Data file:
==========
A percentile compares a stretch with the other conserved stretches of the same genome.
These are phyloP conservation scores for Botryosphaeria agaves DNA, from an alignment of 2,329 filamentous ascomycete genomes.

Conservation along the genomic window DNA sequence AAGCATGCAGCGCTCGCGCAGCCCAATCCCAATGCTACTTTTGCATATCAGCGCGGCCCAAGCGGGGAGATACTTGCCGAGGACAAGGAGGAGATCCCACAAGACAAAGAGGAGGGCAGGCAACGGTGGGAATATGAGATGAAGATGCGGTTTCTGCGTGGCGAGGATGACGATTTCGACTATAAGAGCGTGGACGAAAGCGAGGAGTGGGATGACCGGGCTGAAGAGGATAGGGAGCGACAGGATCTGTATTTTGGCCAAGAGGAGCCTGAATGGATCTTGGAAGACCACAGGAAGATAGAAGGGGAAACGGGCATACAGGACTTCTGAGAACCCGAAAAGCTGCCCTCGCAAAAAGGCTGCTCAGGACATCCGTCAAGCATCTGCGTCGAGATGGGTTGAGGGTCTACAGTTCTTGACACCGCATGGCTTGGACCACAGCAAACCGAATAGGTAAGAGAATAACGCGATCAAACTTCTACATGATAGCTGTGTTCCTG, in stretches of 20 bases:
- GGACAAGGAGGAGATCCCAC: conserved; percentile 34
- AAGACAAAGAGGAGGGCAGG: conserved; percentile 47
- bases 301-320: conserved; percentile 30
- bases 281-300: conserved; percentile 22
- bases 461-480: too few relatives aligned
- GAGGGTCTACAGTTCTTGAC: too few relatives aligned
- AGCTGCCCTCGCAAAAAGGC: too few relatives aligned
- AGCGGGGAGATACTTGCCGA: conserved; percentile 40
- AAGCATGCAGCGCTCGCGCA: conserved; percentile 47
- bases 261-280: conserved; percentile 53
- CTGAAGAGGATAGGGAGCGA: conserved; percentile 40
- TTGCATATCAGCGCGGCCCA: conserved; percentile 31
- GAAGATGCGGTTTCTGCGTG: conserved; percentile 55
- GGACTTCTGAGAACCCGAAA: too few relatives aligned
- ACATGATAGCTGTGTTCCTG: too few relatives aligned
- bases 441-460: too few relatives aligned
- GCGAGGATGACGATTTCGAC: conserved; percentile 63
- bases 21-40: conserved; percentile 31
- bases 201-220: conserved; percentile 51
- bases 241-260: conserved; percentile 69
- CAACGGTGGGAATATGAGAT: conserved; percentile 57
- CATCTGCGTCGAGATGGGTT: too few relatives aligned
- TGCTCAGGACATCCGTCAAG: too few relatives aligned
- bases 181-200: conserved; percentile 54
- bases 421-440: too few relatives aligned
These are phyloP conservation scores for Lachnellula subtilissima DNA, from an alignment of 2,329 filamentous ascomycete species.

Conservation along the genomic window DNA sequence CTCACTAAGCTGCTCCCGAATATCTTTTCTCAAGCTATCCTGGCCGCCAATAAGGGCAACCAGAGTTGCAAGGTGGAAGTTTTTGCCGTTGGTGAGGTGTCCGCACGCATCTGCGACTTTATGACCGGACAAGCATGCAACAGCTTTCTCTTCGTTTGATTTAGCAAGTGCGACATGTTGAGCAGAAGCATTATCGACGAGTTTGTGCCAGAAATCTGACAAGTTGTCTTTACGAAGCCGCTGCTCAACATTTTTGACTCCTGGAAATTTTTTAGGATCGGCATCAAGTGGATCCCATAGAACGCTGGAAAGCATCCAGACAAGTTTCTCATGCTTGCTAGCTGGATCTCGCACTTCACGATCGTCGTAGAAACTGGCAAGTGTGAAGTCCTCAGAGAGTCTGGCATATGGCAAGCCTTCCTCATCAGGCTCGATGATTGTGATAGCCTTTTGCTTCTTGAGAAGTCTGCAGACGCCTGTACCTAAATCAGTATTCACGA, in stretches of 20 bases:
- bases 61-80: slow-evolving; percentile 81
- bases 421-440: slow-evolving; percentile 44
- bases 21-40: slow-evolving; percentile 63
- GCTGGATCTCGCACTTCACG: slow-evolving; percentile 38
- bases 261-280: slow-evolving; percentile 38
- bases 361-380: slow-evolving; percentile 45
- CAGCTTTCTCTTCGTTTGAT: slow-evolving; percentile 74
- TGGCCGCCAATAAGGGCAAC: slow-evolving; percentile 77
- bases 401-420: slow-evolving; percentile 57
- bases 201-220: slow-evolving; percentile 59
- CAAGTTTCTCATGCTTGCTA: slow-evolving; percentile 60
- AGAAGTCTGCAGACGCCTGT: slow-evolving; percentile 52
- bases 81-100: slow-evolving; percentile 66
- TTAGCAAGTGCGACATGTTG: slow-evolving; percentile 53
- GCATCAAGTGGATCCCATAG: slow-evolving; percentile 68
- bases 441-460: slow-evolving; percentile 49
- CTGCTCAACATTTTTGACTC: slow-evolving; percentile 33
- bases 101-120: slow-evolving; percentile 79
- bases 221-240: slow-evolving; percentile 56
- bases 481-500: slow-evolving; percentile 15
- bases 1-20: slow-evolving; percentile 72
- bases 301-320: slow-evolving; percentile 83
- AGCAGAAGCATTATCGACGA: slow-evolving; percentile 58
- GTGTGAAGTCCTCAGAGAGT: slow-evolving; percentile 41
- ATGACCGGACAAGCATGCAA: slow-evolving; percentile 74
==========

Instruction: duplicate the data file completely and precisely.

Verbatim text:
A percentile compares a stretch with the other conserved stretches of the same genome.
These are phyloP conservation scores for Botryosphaeria agaves DNA, from an alignment of 2,329 filamentous ascomycete genomes.

Conservation along the genomic window DNA sequence AAGCATGCAGCGCTCGCGCAGCCCAATCCCAATGCTACTTTTGCATATCAGCGCGGCCCAAGCGGGGAGATACTTGCCGAGGACAAGGAGGAGATCCCACAAGACAAAGAGGAGGGCAGGCAACGGTGGGAATATGAGATGAAGATGCGGTTTCTGCGTGGCGAGGATGACGATTTCGACTATAAGAGCGTGGACGAAAGCGAGGAGTGGGATGACCGGGCTGAAGAGGATAGGGAGCGACAGGATCTGTATTTTGGCCAAGAGGAGCCTGAATGGATCTTGGAAGACCACAGGAAGATAGAAGGGGAAACGGGCATACAGGACTTCTGAGAACCCGAAAAGCTGCCCTCGCAAAAAGGCTGCTCAGGACATCCGTCAAGCATCTGCGTCGAGATGGGTTGAGGGTCTACAGTTCTTGACACCGCATGGCTTGGACCACAGCAAACCGAATAGGTAAGAGAATAACGCGATCAAACTTCTACATGATAGCTGTGTTCCTG, in stretches of 20 bases:
- GGACAAGGAGGAGATCCCAC: conserved; percentile 34
- AAGACAAAGAGGAGGGCAGG: conserved; percentile 47
- bases 301-320: conserved; percentile 30
- bases 281-300: conserved; percentile 22
- bases 461-480: too few relatives aligned
- GAGGGTCTACAGTTCTTGAC: too few relatives aligned
- AGCTGCCCTCGCAAAAAGGC: too few relatives aligned
- AGCGGGGAGATACTTGCCGA: conserved; percentile 40
- AAGCATGCAGCGCTCGCGCA: conserved; percentile 47
- bases 261-280: conserved; percentile 53
- CTGAAGAGGATAGGGAGCGA: conserved; percentile 40
- TTGCATATCAGCGCGGCCCA: conserved; percentile 31
- GAAGATGCGGTTTCTGCGTG: conserved; percentile 55
- GGACTTCTGAGAACCCGAAA: too few relatives aligned
- ACATGATAGCTGTGTTCCTG: too few relatives aligned
- bases 441-460: too few relatives aligned
- GCGAGGATGACGATTTCGAC: conserved; percentile 63
- bases 21-40: conserved; percentile 31
- bases 201-220: conserved; percentile 51
- bases 241-260: conserved; percentile 69
- CAACGGTGGGAATATGAGAT: conserved; percentile 57
- CATCTGCGTCGAGATGGGTT: too few relatives aligned
- TGCTCAGGACATCCGTCAAG: too few relatives aligned
- bases 181-200: conserved; percentile 54
- bases 421-440: too few relatives aligned
These are phyloP conservation scores for Lachnellula subtilissima DNA, from an alignment of 2,329 filamentous ascomycete species.

Conservation along the genomic window DNA sequence CTCACTAAGCTGCTCCCGAATATCTTTTCTCAAGCTATCCTGGCCGCCAATAAGGGCAACCAGAGTTGCAAGGTGGAAGTTTTTGCCGTTGGTGAGGTGTCCGCACGCATCTGCGACTTTATGACCGGACAAGCATGCAACAGCTTTCTCTTCGTTTGATTTAGCAAGTGCGACATGTTGAGCAGAAGCATTATCGACGAGTTTGTGCCAGAAATCTGACAAGTTGTCTTTACGAAGCCGCTGCTCAACATTTTTGACTCCTGGAAATTTTTTAGGATCGGCATCAAGTGGATCCCATAGAACGCTGGAAAGCATCCAGACAAGTTTCTCATGCTTGCTAGCTGGATCTCGCACTTCACGATCGTCGTAGAAACTGGCAAGTGTGAAGTCCTCAGAGAGTCTGGCATATGGCAAGCCTTCCTCATCAGGCTCGATGATTGTGATAGCCTTTTGCTTCTTGAGAAGTCTGCAGACGCCTGTACCTAAATCAGTATTCACGA, in stretches of 20 bases:
- bases 61-80: slow-evolving; percentile 81
- bases 421-440: slow-evolving; percentile 44
- bases 21-40: slow-evolving; percentile 63
- GCTGGATCTCGCACTTCACG: slow-evolving; percentile 38
- bases 261-280: slow-evolving; percentile 38
- bases 361-380: slow-evolving; percentile 45
- CAGCTTTCTCTTCGTTTGAT: slow-evolving; percentile 74
- TGGCCGCCAATAAGGGCAAC: slow-evolving; percentile 77
- bases 401-420: slow-evolving; percentile 57
- bases 201-220: slow-evolving; percentile 59
- CAAGTTTCTCATGCTTGCTA: slow-evolving; percentile 60
- AGAAGTCTGCAGACGCCTGT: slow-evolving; percentile 52
- bases 81-100: slow-evolving; percentile 66
- TTAGCAAGTGCGACATGTTG: slow-evolving; percentile 53
- GCATCAAGTGGATCCCATAG: slow-evolving; percentile 68
- bases 441-460: slow-evolving; percentile 49
- CTGCTCAACATTTTTGACTC: slow-evolving; percentile 33
- bases 101-120: slow-evolving; percentile 79
- bases 221-240: slow-evolving; percentile 56
- bases 481-500: slow-evolving; percentile 15
- bases 1-20: slow-evolving; percentile 72
- bases 301-320: slow-evolving; percentile 83
- AGCAGAAGCATTATCGACGA: slow-evolving; percentile 58
- GTGTGAAGTCCTCAGAGAGT: slow-evolving; percentile 41
- ATGACCGGACAAGCATGCAA: slow-evolving; percentile 74